MoldMaking Technology

DEC 2018

Advertising in MoldMaking Technology offers

Issue link: https://mmt.epubxp.com/i/1052513

Contents of this Issue

Navigation

Page 42 of 50

INDUSTRY FOR MORE INFORMATION: Michael Guckes, Chief Economist, Gardner Intelligence mguckes@gardnerweb.com / gardnerintelligence.com moldmakingtechnology.com 41 PRESENTED BY Homeowners Drive Appliance Market More than Homebuyers Limited construction of new homes may affect demand for appliances in multiple ways. Those who pay attention to the housing market in 2018 have heard a lot of lackluster news. Stock indexes that track the hous- ing sector, like the iShares U.S. Home Construction ETF (ITB) and SPDR S&P Homebuilders ETF (XHB), have fallen over 30 percent between their first quarter 2018 highs and their valua- tions as this article goes to press. Equities analysts in this sector see unaffordable home prices, the rising costs for home building materials and rising interest rates as three of the most signifi- cant factors that restrict greater growth in the market. But, if they were to see price as merely a tool that balances supply with demand, and if they were to think about how limited supplies and strong demand can influence prices, then the picture of the market would look significantly different. On the supply side, U.S. New Housing Permits during the first three quarters of 2018 averaged 111,000 units monthly, which is the highest reading since 2007 and more than double the 2009 average. According to Realtor.com, the average U.S. home in September was on the market for 65 days, down 6 percent year-over-year. During the same time, prices were up 7 percent. However, in many non-rural markets, the median days on the market have been far fewer, while median home prices have grown much faster. In combination with the well-known fact that manufacturing and construction labor is in incredibly short supply, this data is one of the biggest reasons that the volume of new homes being constructed is not higher. This leaves a market in which people can sell their home eas- ily, but struggle to find another. This indicates that the market is not weak but rather is underserved significantly, which has two major implications for appliances. On one hand, the limited construction of new homes tamps demand for appliances going into new homes. On the other, these same conditions may entice current homeowners to upgrade appliances. A strong labor market and increasing wage growth support home improvements. In fact, data indicates that U.S. inflation-adjusted, resi- dential, fixed investment in home improve- ments has increased in the last four years ending in 2017, growing over 30 percent. Financial data from publicly traded firms in the home furnishings and fixtures market—as opposed to data from the hous- ing construction market—supports this underlying macroeconomic picture. Real revenue growth—calculated using a 12/12 rate of change at 4.7 percent—is slightly greater than the overall national growth rate. Furthermore, since early 2017, the home fixtures and furnishings market has increased capital expenditures growth at over 10 percent on a trailing 12-month basis, suggesting that the industry is seek- ing new ways to use technology to solve its labor shortage and one of its fundamental constraints in increased new-home con- struction levels. Appliance Industry Actual and Estimated Results 2015 Q1 2016 Q1 2017 Q1 2018 Q1 2019 Q1 2020 Q1 2021 Q1 70 80 90 100 110 120 130 140 150 Trailing Twelve Months, Indexed to 2015=100 Capital Expenditures Earnings Revenues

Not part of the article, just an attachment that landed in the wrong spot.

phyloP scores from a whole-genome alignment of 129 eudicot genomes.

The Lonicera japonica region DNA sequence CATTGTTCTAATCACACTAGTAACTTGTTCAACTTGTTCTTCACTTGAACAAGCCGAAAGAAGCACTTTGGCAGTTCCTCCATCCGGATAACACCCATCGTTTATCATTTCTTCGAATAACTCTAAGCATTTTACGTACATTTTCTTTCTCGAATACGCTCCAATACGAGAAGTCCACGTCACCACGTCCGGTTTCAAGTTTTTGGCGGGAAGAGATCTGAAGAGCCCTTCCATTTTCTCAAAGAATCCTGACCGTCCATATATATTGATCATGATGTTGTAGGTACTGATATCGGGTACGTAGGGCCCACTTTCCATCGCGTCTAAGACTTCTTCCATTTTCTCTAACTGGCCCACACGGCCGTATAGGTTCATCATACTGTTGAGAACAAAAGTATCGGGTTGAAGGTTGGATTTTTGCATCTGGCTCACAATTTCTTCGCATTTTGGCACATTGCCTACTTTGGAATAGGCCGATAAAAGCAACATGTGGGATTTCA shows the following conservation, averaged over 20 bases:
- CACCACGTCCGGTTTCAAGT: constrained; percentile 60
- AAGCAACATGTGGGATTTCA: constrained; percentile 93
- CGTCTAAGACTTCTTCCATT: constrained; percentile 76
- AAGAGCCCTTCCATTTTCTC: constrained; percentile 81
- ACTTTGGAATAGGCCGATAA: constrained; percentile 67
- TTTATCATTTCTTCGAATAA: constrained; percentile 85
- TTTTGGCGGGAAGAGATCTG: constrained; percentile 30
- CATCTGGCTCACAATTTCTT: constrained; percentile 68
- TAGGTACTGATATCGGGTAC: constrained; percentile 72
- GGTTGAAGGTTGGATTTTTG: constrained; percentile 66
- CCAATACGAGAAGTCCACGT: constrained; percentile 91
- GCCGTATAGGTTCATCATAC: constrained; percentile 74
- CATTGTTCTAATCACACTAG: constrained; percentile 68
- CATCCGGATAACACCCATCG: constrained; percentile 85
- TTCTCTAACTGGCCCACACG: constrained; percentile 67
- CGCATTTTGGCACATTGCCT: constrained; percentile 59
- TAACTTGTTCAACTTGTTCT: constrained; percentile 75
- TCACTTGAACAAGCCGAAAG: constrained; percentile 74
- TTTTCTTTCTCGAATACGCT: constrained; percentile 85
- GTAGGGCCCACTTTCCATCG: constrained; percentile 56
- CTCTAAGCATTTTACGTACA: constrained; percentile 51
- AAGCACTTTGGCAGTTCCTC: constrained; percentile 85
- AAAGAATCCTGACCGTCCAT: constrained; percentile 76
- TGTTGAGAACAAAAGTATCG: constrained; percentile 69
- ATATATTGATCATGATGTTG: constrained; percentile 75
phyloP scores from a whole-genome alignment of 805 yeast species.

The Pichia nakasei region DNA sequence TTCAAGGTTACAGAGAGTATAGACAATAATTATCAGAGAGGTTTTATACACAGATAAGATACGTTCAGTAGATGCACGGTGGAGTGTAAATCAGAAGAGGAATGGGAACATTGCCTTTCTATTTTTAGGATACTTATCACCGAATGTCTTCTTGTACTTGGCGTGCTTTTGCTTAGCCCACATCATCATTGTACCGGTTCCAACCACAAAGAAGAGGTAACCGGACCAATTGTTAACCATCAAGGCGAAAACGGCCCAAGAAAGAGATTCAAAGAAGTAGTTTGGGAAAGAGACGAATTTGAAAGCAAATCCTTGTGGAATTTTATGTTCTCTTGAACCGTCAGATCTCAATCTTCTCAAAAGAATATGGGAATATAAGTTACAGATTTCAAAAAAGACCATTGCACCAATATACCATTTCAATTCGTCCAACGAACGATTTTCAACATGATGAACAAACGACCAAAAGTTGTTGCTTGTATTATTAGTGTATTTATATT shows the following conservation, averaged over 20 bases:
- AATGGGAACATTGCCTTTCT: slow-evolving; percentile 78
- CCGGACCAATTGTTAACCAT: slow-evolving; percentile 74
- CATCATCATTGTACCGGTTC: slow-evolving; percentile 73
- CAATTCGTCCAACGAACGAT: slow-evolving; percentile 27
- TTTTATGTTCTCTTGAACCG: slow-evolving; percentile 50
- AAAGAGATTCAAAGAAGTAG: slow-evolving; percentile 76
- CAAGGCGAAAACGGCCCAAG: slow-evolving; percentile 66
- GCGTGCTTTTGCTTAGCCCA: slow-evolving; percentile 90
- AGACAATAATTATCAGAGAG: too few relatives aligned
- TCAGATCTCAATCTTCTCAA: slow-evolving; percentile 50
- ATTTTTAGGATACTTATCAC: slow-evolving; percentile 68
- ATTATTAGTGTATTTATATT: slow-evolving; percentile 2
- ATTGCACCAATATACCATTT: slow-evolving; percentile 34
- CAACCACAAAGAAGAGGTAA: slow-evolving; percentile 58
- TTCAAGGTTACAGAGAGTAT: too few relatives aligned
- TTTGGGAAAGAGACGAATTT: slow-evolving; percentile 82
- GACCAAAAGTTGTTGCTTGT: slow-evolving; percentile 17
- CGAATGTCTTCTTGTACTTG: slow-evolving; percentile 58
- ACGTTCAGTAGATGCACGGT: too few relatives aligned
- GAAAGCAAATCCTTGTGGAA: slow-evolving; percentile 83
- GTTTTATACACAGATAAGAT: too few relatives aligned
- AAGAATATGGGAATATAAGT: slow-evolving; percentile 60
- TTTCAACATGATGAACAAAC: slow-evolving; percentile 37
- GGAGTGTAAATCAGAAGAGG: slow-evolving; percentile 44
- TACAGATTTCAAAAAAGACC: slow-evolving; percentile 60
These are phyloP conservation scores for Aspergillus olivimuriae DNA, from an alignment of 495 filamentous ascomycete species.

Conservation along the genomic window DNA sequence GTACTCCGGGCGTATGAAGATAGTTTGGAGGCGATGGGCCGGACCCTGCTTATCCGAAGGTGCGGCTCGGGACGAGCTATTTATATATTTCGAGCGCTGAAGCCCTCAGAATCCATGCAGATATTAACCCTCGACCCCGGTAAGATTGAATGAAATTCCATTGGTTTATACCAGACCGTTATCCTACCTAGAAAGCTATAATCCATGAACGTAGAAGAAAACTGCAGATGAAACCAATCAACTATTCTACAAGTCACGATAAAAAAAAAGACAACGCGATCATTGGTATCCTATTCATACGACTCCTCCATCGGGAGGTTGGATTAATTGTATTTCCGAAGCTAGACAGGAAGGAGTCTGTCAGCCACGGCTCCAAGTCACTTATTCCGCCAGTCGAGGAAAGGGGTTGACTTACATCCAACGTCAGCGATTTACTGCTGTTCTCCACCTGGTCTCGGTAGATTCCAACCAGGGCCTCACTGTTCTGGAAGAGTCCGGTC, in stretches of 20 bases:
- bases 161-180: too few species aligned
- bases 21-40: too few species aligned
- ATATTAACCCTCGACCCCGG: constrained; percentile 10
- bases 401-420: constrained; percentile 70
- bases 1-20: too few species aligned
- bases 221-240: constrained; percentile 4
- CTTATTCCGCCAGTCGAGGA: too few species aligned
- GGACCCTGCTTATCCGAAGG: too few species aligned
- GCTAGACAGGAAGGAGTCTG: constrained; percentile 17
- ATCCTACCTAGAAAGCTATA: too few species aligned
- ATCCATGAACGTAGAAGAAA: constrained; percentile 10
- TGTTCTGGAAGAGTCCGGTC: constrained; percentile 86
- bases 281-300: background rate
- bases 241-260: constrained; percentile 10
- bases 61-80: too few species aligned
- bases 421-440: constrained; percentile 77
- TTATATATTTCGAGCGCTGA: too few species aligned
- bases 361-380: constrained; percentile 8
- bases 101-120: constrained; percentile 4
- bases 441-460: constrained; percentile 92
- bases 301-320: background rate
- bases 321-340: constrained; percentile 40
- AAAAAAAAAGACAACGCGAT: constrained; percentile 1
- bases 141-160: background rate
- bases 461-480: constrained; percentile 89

Articles in this issue

Links on this page

Archives of this issue

view archives of MoldMaking Technology - DEC 2018